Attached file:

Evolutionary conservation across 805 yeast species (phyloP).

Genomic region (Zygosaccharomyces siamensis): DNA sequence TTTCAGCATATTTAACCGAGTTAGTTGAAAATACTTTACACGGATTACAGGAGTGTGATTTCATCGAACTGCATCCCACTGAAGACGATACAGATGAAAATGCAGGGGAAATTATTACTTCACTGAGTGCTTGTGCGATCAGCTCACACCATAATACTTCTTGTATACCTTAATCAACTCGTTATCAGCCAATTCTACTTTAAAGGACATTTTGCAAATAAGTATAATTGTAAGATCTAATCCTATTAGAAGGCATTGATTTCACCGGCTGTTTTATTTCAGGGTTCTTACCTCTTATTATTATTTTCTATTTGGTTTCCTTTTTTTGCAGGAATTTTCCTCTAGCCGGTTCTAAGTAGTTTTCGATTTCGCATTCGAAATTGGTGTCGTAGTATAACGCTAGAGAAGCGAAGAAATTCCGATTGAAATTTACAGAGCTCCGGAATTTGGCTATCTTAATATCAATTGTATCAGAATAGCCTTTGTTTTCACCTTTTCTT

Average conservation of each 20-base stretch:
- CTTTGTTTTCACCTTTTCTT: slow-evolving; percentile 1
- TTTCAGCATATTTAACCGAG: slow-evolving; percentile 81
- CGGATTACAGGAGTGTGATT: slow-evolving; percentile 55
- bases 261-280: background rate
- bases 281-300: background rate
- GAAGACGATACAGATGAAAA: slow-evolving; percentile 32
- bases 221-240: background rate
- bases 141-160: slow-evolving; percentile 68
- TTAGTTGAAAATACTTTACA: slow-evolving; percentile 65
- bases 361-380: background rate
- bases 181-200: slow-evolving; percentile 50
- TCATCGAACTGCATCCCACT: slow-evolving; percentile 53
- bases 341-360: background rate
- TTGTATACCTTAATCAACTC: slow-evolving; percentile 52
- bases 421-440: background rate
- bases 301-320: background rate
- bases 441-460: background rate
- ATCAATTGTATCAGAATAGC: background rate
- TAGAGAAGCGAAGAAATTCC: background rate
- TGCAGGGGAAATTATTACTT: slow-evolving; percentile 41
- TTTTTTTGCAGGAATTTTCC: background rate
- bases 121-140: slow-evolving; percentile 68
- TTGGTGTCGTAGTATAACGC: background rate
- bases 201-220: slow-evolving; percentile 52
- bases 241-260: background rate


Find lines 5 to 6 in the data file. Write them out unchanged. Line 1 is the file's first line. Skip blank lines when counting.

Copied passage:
- TTTCAGCATATTTAACCGAG: slow-evolving; percentile 81
- CGGATTACAGGAGTGTGATT: slow-evolving; percentile 55